The next time Yonas Mebrahtu runs a competitive race, he may employ a new, unusual strategy: no sleep. Such was the case before Saturday’s Shelter Island 10K for the champion of the 35th annual race.
A native of Eritrea, a small east African country that borders the Red Sea, Mebrahtu’s journey to Shelter Island took him on a long path leaving him no time for rest.
He flew from Flagstaff, Ariz. into Boston, landing around 10 p.m. Friday and then drove to Newark, arriving around 4 a.m.
“I didn’t even sleep,” he said. “I just came right away.”
His next stop was Shelter Island, his first time ever running the prestigious race. While much of the pre-race hype centered around another Meb, it was the 26-year-old Mebrahtu who crossed the finish line first in 29 minutes, 6 seconds, just ahead of 29-year-old Isaac Kitur in 29:10.
Boston Marathon winner Meb Keflezighi, running his first race since his inspirational win in Boston, clocked in fourth in 30:24.
The 39-year-old, who was the first American to win the Boston Marathon since 1983, spoke to the crowd before the start of the race, offering a few inspirational words.
“I know you guys did not set your alarm clock because it’s not your typical morning run,” he said. “You have your lunch, ready to go, you’ve done the training. The last mile is going to dedicated to soldiers who pass away, let’s think about that. I know a 10K does hurt. When it hurts, just know that we are able to do the things we do. Finish strong.”
While Keflezighi has excelled in the marathon — he won silver in the 2004 Olympics — Mebrahtu proved to be stronger in the shorter distance. Mebrahtu said he mainly runs 10Ks and half marathons.
“10K you have to have more speed,” Mebrahtu said in comparing the race to the marathon.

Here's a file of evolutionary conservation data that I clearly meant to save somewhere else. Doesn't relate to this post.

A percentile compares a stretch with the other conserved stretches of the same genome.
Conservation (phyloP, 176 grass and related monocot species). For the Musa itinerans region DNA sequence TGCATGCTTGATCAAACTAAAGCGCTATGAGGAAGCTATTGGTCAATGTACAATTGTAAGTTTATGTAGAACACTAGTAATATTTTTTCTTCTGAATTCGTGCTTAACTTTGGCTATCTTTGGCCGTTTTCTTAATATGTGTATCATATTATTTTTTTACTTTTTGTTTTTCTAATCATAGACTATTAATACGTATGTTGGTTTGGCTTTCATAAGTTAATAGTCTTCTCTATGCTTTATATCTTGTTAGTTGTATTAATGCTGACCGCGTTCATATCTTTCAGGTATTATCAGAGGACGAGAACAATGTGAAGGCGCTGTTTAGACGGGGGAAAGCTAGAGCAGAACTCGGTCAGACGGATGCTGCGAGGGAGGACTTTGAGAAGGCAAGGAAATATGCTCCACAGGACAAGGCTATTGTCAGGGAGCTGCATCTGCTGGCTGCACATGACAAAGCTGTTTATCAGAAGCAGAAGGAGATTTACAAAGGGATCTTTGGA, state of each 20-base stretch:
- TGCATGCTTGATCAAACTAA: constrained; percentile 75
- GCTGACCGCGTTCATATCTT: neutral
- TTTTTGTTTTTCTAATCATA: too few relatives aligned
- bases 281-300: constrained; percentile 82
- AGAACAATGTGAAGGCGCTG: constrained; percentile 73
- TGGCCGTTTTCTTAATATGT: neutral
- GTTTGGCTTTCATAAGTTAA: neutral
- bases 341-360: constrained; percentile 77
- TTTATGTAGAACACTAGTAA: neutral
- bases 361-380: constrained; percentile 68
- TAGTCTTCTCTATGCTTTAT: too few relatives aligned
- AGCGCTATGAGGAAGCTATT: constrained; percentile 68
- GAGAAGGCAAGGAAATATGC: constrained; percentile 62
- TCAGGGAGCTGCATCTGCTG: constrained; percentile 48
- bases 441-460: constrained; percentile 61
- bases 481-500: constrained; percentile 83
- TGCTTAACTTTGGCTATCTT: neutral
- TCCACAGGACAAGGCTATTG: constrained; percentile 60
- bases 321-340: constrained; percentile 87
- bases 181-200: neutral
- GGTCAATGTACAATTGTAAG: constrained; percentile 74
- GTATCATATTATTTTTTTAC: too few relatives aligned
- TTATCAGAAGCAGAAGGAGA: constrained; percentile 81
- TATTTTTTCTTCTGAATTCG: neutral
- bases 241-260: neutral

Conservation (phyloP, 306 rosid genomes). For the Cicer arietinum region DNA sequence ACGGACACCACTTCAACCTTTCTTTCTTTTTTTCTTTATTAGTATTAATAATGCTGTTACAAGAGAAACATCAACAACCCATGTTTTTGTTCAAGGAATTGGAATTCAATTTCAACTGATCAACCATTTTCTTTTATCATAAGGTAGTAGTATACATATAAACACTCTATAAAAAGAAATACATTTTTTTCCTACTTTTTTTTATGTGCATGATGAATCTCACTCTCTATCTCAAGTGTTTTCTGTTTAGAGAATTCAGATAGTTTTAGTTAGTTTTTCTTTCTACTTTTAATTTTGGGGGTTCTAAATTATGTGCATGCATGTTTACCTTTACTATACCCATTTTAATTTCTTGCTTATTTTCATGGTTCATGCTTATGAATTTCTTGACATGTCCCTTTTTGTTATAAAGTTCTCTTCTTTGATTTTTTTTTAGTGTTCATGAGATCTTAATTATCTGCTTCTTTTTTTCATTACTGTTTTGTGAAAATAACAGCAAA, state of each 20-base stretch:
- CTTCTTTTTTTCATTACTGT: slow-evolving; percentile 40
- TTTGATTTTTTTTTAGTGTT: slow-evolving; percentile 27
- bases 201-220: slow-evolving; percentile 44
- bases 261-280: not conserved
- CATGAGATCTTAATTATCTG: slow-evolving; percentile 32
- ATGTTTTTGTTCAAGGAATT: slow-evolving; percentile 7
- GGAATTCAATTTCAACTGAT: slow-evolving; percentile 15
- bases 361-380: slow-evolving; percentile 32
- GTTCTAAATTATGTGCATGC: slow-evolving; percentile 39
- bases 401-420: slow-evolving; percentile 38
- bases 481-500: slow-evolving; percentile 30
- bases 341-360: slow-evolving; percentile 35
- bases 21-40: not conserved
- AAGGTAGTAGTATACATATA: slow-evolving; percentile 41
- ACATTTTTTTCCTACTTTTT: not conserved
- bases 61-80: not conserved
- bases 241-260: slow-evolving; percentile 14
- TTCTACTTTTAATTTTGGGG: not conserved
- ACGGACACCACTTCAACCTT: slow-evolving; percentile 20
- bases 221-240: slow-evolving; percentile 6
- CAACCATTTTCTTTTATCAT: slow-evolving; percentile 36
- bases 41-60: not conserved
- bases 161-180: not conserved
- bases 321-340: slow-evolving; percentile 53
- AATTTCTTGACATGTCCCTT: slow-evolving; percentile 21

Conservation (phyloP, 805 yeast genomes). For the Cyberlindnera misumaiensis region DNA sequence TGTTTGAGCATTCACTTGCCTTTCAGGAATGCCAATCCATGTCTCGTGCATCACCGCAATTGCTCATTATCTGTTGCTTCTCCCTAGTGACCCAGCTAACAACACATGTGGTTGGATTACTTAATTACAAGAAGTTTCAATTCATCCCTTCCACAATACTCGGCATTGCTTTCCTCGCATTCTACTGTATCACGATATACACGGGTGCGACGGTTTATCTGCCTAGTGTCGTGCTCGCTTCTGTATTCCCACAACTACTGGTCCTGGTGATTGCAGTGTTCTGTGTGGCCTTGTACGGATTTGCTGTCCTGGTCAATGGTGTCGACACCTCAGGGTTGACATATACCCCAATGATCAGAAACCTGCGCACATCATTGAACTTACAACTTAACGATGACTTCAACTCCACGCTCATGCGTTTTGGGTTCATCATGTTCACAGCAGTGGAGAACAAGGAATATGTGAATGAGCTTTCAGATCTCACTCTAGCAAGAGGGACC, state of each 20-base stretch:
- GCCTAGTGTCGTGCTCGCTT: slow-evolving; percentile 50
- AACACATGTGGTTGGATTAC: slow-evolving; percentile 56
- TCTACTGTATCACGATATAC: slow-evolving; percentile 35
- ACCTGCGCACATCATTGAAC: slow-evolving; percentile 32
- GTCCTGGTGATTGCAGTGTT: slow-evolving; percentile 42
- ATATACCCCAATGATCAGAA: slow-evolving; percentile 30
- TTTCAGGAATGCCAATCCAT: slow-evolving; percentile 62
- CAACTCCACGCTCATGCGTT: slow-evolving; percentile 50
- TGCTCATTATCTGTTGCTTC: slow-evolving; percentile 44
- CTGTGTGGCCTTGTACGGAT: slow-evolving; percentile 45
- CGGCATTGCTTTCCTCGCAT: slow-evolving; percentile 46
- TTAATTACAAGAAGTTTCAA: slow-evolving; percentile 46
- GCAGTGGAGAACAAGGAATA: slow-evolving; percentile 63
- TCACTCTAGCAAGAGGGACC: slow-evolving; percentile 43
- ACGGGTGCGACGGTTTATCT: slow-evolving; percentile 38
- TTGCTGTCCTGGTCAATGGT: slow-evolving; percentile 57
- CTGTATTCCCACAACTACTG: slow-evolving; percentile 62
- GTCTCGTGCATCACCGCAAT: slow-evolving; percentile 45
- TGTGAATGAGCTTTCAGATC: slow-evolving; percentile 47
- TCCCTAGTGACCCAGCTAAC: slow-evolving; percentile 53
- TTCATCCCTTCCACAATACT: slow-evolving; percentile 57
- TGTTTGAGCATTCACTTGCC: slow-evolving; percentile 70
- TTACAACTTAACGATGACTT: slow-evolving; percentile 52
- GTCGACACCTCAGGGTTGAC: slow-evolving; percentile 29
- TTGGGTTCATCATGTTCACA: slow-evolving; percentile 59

Last month, Mebrahtu won the Brooklyn Half Marathon in 1:04:23.
Mebrahtu figures to sleep well tonight, and he’ll need his rest. He’s scheduled to run a half marathon in Connecticut tomorrow.
Mebrahtu ran in college at Iowa State University before transferring to Graceland University where he excelled on the track teams.
Frances Koons, a 28-year-old from Pennsylvania, was the top female finisher. The former Villanova University star runner crossed the finish line in 34:26.
“This is my first summer road race,” she said. “This was kicking off the season.”
She finished ahead of a longtime friend and a familiar rival in races, Katie Dicamilo, who ran in college at Providence University. While the two ran mostly different events in college, they’ve seen even more of each other since then in road races.
Koons twice came close to winning a NCAA title. In 2009, she finished second in the 5,000 at the NCAA Indoor Championships. In the same race at the Outdoor Championships later that season, she finished third. Between track and cross country, she was a 10-time All-American in college.
Dicamilo was coming off an injury, Koons said, so they weren’t as close as they might normally be.
“I know she’ll be there later in the summer,” she said.
Koons was a late entrant into the race.
“Janelle Kraus was kind enough to let me in at the last minute,” Koons said. “It’s been an honor to get to talk to Cliff [Clark]. He’s a pretty great runner and he had some really good advice for running the course.”
Clark took Koons on a tour of the course this morning.
“I don’t think I necessarily took his good advice,” she said with a laugh.
For Koons, running the last mile was an extra proud moment for her. Known as “Joey’s Mile” in honor of Lt. Joseph Theinert, who died in 2010 in Afghanistan, the last mile featured 6,820 American flags — one for every military member who died in the recent wars. Three additional flags were placed today after the original total of 6,817.
Koons said her brother served in the Army, completing two tours in Afghanistan and a tour in Iraq. While her brother didn’t know Theinert personally, he knew of his story.
“He’s a real inspiration,” Koons said.
Her brother recently returned to Pennsylvania for post-military life with his wife and son.
“I think it’s really important that we have events like this to support our military,” Koons said. “It just means so much to be a part of something. You can tell this community really gets behind that.”
Shelter Island may become a yearly destination for Koons.
“I sure hope so,” she said of running future 10Ks on the Island.